3. Exercise—Be aware of your activity level. Sometimes it's actually easier to be active when you're away from work and everyday chores. Go easy and don't injure yourself by overdoing it at first. Ease into exercise. Enjoy the gift of unscheduled time, and the stimulation of a different environment. Experiment with your exercise routine. Monitor your progress to see what's most effective and most pleasurable. Then, when you get back home, you can incorporate these new activity habits. When traveling on business, be sure to exercise to clear your mind and body. Aerobic activity is important for keeping the heart strong and healthy. Get plenty of refreshing activities–hiking, biking, and swimming—in these hotter months. Even short bursts of aerobic activity can de-stress and dump toxins through sweating. Breathing is a most necessary component to health. Pay attention regularly to your breath and your state of stress.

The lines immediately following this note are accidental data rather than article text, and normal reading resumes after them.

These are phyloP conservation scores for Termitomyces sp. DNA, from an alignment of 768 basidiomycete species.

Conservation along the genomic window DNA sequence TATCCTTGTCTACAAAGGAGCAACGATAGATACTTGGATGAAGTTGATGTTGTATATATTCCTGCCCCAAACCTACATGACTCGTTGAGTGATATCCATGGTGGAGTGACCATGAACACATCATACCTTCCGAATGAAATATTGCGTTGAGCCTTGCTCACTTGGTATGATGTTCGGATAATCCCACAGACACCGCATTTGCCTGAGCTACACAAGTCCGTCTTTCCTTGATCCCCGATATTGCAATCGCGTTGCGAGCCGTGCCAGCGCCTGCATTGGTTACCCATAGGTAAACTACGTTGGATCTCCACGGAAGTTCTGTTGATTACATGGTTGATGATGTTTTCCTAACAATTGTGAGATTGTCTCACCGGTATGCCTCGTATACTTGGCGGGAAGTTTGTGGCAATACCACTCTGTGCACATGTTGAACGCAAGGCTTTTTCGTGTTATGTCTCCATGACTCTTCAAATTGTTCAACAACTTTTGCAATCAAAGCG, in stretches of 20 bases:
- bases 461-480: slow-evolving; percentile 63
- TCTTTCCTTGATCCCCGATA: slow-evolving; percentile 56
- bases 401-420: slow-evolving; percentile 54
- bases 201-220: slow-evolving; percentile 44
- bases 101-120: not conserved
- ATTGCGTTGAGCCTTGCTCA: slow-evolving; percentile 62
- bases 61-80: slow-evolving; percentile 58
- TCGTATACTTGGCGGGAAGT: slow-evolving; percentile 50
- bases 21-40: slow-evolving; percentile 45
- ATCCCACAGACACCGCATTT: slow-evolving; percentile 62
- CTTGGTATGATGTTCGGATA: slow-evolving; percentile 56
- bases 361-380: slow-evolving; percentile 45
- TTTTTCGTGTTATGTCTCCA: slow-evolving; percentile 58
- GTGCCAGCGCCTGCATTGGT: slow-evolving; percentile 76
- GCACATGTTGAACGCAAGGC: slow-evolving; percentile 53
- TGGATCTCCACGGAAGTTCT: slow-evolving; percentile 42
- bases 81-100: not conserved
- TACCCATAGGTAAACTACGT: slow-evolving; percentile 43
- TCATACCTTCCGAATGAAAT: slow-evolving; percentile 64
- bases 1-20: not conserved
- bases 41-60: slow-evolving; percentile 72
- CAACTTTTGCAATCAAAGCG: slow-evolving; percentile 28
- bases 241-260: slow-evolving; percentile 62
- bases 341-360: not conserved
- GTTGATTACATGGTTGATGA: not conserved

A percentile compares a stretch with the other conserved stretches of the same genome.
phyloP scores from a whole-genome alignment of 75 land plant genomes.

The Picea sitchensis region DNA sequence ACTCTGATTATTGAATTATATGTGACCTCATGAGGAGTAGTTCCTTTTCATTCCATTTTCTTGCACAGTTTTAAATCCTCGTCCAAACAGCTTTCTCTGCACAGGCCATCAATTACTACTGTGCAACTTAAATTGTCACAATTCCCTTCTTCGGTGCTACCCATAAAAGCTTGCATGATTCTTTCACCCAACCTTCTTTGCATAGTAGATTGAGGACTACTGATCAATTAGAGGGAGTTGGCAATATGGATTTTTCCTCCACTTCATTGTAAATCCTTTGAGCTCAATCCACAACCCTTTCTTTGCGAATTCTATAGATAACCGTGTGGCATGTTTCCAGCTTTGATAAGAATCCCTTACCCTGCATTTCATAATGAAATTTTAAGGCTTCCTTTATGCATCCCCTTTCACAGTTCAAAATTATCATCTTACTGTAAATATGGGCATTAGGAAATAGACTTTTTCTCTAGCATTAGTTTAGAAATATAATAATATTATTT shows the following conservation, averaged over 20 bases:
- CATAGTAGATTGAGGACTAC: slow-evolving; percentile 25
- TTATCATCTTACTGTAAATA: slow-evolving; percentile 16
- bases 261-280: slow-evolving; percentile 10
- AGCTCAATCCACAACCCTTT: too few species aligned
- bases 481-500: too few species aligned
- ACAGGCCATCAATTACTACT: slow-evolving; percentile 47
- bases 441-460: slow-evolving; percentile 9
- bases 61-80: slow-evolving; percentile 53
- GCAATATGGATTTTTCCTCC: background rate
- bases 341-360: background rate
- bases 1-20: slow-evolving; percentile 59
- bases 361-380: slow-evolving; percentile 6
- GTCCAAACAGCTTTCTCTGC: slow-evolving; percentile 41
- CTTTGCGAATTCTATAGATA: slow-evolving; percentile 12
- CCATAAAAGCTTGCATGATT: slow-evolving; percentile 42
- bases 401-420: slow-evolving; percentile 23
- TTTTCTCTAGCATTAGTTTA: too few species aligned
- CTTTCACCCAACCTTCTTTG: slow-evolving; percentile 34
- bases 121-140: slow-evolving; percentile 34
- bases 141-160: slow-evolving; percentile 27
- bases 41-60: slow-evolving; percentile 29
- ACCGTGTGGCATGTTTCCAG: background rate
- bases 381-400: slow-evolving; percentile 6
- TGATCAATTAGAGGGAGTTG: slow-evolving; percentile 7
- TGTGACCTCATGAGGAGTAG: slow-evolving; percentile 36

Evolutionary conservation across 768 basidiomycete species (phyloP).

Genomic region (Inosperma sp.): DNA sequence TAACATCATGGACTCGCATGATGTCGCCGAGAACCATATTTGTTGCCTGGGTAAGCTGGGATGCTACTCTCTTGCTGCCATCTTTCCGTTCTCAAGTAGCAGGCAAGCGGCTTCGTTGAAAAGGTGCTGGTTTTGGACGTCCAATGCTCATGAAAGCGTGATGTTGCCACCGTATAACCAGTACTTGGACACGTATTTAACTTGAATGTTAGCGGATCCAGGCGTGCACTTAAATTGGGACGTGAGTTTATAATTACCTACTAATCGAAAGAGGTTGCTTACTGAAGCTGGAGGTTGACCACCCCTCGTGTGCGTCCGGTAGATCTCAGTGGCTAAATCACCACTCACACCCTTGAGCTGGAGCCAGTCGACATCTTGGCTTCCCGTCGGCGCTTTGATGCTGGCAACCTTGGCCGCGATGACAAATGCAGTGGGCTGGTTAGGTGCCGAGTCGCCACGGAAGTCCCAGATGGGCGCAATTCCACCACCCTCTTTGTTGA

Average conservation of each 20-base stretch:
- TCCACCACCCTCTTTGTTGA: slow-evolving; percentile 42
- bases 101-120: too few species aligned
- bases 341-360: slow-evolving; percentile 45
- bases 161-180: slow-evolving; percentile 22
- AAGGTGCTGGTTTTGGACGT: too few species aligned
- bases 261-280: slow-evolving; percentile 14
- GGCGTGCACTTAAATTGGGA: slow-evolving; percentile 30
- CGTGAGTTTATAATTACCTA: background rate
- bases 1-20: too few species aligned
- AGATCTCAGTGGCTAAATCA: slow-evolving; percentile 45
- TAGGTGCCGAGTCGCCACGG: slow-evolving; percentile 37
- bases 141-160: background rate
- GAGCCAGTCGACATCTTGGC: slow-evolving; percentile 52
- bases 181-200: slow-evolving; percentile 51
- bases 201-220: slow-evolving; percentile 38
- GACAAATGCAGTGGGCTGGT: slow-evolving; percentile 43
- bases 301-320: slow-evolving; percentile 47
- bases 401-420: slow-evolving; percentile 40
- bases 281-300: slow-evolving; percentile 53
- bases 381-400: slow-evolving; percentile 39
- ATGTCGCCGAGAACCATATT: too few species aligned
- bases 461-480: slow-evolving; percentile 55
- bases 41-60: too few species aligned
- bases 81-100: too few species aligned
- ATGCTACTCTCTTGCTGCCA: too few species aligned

4. Foods—Enjoy Nature's bounty wherever you travel by eating fresh seasonal fruits and vegetables at their organic best. Depending on where you travel, be aware of the cleanliness of the local foods and take precautions. Many cities have farmer's market; ask the locals where they go for fresh foods. If you do find a good resource, buy some simple and nourishing snacks that will eliminate the need to buy quick junk foods. Good snack choices include apples and other fruits, almonds and sunflower seeds, and some good protein bars. Also, be sure to wash all produce before you eat it. Avoid excessively salty foods and alcohol when on airplane trips as they cause further dehydration. Bear in mind that too much sugar can also weaken your immunity and put you at greater risk of infection.